I’ve enjoyed reading Carl Hiaasen in the past, his writing is fast-paced, irreverent and very easy to read.
‘Bad Monkey’ follows Andrew Yancy a policeman who, after assaulting his girlfriend’s husband, is demoted to restaurant inspector. When a severed arm turns up on a fishing boat he resolves to solve the case in order to try to get reinstated as a policeman.
As with Hiaasen’s other writing this is a humourous lightweight crime caper. It’s easy to read and gets into the story quickly. I enjoyed the first third of the book but then I felt the plot started to meander a bit and lost its original fast pace. I got a bit bored in the middle of the book and I could have put it down and forgotten all about it without wondering what happened to any of the characters. However, the pace picks up again in the final third of the book, with the arrival of a hurricane in the Bahamas.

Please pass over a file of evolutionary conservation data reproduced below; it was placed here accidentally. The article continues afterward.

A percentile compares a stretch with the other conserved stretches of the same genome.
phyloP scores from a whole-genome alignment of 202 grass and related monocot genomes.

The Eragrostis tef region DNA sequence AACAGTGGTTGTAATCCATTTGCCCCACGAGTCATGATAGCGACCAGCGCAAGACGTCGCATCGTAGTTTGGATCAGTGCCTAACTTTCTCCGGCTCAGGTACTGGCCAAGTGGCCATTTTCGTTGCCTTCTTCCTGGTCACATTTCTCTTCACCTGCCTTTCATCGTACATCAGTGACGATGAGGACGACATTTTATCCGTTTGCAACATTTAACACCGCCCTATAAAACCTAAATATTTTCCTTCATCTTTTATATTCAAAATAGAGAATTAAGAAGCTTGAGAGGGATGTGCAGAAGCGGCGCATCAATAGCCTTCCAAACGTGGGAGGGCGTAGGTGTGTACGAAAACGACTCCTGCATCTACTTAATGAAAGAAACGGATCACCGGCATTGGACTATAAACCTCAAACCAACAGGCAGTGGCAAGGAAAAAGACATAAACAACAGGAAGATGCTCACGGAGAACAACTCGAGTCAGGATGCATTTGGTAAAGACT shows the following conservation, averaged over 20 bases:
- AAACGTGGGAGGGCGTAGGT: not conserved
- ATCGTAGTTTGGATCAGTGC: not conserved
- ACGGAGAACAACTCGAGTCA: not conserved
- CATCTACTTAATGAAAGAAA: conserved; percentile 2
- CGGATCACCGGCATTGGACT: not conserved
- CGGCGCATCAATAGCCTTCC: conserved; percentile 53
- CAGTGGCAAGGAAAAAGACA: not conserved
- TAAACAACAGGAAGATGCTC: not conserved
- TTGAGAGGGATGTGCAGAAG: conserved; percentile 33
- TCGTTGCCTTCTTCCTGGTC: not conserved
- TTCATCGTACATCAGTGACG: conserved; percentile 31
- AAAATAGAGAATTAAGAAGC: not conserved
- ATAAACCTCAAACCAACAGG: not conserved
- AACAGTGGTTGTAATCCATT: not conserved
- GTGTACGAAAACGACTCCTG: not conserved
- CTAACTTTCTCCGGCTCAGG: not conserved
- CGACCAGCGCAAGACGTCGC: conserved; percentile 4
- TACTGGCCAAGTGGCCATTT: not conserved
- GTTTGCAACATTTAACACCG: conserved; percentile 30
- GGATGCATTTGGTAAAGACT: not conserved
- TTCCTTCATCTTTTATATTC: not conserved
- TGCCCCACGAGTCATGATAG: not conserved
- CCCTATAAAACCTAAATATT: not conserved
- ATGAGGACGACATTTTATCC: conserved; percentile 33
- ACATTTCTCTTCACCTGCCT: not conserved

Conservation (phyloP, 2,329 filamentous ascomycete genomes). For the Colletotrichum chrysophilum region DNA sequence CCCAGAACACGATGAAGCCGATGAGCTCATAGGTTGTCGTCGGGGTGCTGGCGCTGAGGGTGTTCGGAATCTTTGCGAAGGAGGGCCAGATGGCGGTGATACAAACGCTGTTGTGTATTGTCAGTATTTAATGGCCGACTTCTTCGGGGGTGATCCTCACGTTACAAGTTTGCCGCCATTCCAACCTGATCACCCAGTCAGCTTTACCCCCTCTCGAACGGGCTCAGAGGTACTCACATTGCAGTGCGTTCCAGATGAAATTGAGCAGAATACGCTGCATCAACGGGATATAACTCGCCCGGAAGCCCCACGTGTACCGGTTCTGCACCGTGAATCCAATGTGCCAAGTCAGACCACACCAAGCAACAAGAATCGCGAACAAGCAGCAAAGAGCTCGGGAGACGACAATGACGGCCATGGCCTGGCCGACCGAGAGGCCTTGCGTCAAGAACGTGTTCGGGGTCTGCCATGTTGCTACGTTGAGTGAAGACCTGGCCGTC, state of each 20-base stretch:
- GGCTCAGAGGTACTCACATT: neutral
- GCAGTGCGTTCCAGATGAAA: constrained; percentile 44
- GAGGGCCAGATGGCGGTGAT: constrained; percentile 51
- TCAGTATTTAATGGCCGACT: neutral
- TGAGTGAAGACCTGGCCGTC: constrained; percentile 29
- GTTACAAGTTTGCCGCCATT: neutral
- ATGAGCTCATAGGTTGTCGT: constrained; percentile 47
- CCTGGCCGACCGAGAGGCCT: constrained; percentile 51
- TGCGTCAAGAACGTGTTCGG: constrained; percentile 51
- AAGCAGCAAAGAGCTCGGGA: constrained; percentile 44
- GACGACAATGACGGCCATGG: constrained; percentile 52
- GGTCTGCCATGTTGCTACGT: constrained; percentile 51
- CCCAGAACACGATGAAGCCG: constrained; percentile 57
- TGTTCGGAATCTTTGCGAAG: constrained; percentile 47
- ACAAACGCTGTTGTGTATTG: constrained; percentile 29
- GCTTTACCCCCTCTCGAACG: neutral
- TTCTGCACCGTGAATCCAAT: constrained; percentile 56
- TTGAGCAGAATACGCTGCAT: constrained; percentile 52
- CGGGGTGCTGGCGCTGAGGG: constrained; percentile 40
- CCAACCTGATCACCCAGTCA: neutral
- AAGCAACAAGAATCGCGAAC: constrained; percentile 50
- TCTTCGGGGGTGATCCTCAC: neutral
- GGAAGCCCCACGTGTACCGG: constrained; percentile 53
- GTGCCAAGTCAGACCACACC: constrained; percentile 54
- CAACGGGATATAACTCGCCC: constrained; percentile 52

The book is set mostly in Florida with occasional jaunts down to the Bahamas. I found the Bahamian vernacular really hard to read. For example, Hiaasen uses ‘dot’ rather than ‘that’ and I spent the first few minutes of each conversation in the Bahamas trying to figure out who Dot was. I don’t think it’s necessary to write the dialogue in this way.
The sections in the Bahamas are filled with really bad cliches; including a voodoo witch and the eponymous ‘bad monkey’. I didn’t think these characters were really necessary or added anything to the plot. Using these ‘Pirates of the Caribbean’ inspired ideas seemed a bit lazy.
The crime story is also not very original or exciting. The twist about what really happened to the arm which Yancy is investigating, is very obvious and predictable, (spoiler: why else would there be so much emphasis on the poncho?); so I was glad that the reveal came after two thirds of the book and it wasn’t saved to be the big final plot twist.
The most interesting and amusing plot line is actually unrelated to the central crime plot. It revolves around Yancy’s attempts to scupper the sale and completion of a monstrous house on the plot next door to his own house.
I’d recommend this book for anyone looking for a light, funny crime caper. I think it would particularly appeal to fans of Janet Evanovich’s Stephanie Plum series.